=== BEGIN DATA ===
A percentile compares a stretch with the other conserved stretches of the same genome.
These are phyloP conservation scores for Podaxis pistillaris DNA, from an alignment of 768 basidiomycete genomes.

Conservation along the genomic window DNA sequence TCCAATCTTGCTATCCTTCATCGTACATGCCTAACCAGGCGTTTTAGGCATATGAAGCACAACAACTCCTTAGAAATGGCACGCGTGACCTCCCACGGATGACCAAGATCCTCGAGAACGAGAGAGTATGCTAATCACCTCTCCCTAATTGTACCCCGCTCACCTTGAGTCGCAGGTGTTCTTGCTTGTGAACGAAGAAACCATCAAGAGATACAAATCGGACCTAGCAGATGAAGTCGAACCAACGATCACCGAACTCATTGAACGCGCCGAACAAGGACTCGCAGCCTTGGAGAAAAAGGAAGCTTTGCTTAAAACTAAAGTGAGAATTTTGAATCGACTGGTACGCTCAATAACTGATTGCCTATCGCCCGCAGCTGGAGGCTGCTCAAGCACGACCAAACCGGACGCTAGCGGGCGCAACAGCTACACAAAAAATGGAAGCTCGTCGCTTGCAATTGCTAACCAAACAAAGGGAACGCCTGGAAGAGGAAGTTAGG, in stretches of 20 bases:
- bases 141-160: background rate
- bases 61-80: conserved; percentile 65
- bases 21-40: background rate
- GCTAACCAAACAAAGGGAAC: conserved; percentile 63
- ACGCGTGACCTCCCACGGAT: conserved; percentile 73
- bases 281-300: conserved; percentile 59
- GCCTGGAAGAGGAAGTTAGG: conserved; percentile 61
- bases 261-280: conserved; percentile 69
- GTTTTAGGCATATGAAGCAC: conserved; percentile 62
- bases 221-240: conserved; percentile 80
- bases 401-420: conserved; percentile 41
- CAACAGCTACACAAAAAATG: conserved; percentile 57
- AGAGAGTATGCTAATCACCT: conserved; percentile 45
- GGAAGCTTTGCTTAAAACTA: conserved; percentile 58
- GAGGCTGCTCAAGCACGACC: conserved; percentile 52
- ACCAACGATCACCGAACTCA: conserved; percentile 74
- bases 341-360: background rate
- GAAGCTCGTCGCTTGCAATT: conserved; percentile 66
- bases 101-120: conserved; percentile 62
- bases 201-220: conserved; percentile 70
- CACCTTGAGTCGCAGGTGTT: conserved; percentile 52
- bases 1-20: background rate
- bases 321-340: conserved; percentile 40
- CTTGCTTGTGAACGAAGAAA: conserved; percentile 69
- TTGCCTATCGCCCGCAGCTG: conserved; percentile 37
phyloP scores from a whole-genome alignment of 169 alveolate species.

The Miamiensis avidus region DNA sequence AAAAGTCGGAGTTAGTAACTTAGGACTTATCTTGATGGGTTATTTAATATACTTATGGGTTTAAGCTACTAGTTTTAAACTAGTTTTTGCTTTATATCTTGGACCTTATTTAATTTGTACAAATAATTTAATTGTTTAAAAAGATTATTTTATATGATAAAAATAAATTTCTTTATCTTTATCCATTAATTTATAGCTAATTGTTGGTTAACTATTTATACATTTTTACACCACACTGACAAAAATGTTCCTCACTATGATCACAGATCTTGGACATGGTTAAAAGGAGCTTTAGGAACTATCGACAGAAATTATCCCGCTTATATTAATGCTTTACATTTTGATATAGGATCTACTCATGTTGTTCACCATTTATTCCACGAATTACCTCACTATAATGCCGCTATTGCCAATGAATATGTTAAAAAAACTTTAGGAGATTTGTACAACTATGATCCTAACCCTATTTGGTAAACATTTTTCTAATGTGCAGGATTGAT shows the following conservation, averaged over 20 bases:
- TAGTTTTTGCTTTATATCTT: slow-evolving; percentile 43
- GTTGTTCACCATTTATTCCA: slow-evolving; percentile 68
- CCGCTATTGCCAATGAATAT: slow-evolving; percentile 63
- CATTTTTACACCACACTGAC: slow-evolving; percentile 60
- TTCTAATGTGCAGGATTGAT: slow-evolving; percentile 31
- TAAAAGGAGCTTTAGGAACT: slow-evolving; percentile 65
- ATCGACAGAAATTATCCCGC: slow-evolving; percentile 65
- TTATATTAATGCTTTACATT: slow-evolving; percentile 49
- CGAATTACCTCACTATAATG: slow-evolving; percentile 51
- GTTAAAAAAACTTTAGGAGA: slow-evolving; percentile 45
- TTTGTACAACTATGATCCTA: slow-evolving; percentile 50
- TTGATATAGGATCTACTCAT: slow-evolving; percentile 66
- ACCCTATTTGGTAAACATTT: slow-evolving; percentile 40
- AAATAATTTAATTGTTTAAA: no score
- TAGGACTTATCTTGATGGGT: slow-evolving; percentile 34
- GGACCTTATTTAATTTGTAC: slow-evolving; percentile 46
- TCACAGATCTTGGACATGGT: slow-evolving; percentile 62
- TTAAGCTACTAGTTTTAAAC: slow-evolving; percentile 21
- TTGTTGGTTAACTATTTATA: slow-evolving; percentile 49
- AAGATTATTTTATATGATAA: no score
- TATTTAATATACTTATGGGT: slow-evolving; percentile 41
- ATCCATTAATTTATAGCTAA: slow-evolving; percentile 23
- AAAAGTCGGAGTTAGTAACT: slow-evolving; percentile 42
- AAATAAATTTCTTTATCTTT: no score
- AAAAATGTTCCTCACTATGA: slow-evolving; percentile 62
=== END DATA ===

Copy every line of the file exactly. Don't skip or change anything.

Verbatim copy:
A percentile compares a stretch with the other conserved stretches of the same genome.
These are phyloP conservation scores for Podaxis pistillaris DNA, from an alignment of 768 basidiomycete genomes.

Conservation along the genomic window DNA sequence TCCAATCTTGCTATCCTTCATCGTACATGCCTAACCAGGCGTTTTAGGCATATGAAGCACAACAACTCCTTAGAAATGGCACGCGTGACCTCCCACGGATGACCAAGATCCTCGAGAACGAGAGAGTATGCTAATCACCTCTCCCTAATTGTACCCCGCTCACCTTGAGTCGCAGGTGTTCTTGCTTGTGAACGAAGAAACCATCAAGAGATACAAATCGGACCTAGCAGATGAAGTCGAACCAACGATCACCGAACTCATTGAACGCGCCGAACAAGGACTCGCAGCCTTGGAGAAAAAGGAAGCTTTGCTTAAAACTAAAGTGAGAATTTTGAATCGACTGGTACGCTCAATAACTGATTGCCTATCGCCCGCAGCTGGAGGCTGCTCAAGCACGACCAAACCGGACGCTAGCGGGCGCAACAGCTACACAAAAAATGGAAGCTCGTCGCTTGCAATTGCTAACCAAACAAAGGGAACGCCTGGAAGAGGAAGTTAGG, in stretches of 20 bases:
- bases 141-160: background rate
- bases 61-80: conserved; percentile 65
- bases 21-40: background rate
- GCTAACCAAACAAAGGGAAC: conserved; percentile 63
- ACGCGTGACCTCCCACGGAT: conserved; percentile 73
- bases 281-300: conserved; percentile 59
- GCCTGGAAGAGGAAGTTAGG: conserved; percentile 61
- bases 261-280: conserved; percentile 69
- GTTTTAGGCATATGAAGCAC: conserved; percentile 62
- bases 221-240: conserved; percentile 80
- bases 401-420: conserved; percentile 41
- CAACAGCTACACAAAAAATG: conserved; percentile 57
- AGAGAGTATGCTAATCACCT: conserved; percentile 45
- GGAAGCTTTGCTTAAAACTA: conserved; percentile 58
- GAGGCTGCTCAAGCACGACC: conserved; percentile 52
- ACCAACGATCACCGAACTCA: conserved; percentile 74
- bases 341-360: background rate
- GAAGCTCGTCGCTTGCAATT: conserved; percentile 66
- bases 101-120: conserved; percentile 62
- bases 201-220: conserved; percentile 70
- CACCTTGAGTCGCAGGTGTT: conserved; percentile 52
- bases 1-20: background rate
- bases 321-340: conserved; percentile 40
- CTTGCTTGTGAACGAAGAAA: conserved; percentile 69
- TTGCCTATCGCCCGCAGCTG: conserved; percentile 37
phyloP scores from a whole-genome alignment of 169 alveolate species.

The Miamiensis avidus region DNA sequence AAAAGTCGGAGTTAGTAACTTAGGACTTATCTTGATGGGTTATTTAATATACTTATGGGTTTAAGCTACTAGTTTTAAACTAGTTTTTGCTTTATATCTTGGACCTTATTTAATTTGTACAAATAATTTAATTGTTTAAAAAGATTATTTTATATGATAAAAATAAATTTCTTTATCTTTATCCATTAATTTATAGCTAATTGTTGGTTAACTATTTATACATTTTTACACCACACTGACAAAAATGTTCCTCACTATGATCACAGATCTTGGACATGGTTAAAAGGAGCTTTAGGAACTATCGACAGAAATTATCCCGCTTATATTAATGCTTTACATTTTGATATAGGATCTACTCATGTTGTTCACCATTTATTCCACGAATTACCTCACTATAATGCCGCTATTGCCAATGAATATGTTAAAAAAACTTTAGGAGATTTGTACAACTATGATCCTAACCCTATTTGGTAAACATTTTTCTAATGTGCAGGATTGAT shows the following conservation, averaged over 20 bases:
- TAGTTTTTGCTTTATATCTT: slow-evolving; percentile 43
- GTTGTTCACCATTTATTCCA: slow-evolving; percentile 68
- CCGCTATTGCCAATGAATAT: slow-evolving; percentile 63
- CATTTTTACACCACACTGAC: slow-evolving; percentile 60
- TTCTAATGTGCAGGATTGAT: slow-evolving; percentile 31
- TAAAAGGAGCTTTAGGAACT: slow-evolving; percentile 65
- ATCGACAGAAATTATCCCGC: slow-evolving; percentile 65
- TTATATTAATGCTTTACATT: slow-evolving; percentile 49
- CGAATTACCTCACTATAATG: slow-evolving; percentile 51
- GTTAAAAAAACTTTAGGAGA: slow-evolving; percentile 45
- TTTGTACAACTATGATCCTA: slow-evolving; percentile 50
- TTGATATAGGATCTACTCAT: slow-evolving; percentile 66
- ACCCTATTTGGTAAACATTT: slow-evolving; percentile 40
- AAATAATTTAATTGTTTAAA: no score
- TAGGACTTATCTTGATGGGT: slow-evolving; percentile 34
- GGACCTTATTTAATTTGTAC: slow-evolving; percentile 46
- TCACAGATCTTGGACATGGT: slow-evolving; percentile 62
- TTAAGCTACTAGTTTTAAAC: slow-evolving; percentile 21
- TTGTTGGTTAACTATTTATA: slow-evolving; percentile 49
- AAGATTATTTTATATGATAA: no score
- TATTTAATATACTTATGGGT: slow-evolving; percentile 41
- ATCCATTAATTTATAGCTAA: slow-evolving; percentile 23
- AAAAGTCGGAGTTAGTAACT: slow-evolving; percentile 42
- AAATAAATTTCTTTATCTTT: no score
- AAAAATGTTCCTCACTATGA: slow-evolving; percentile 62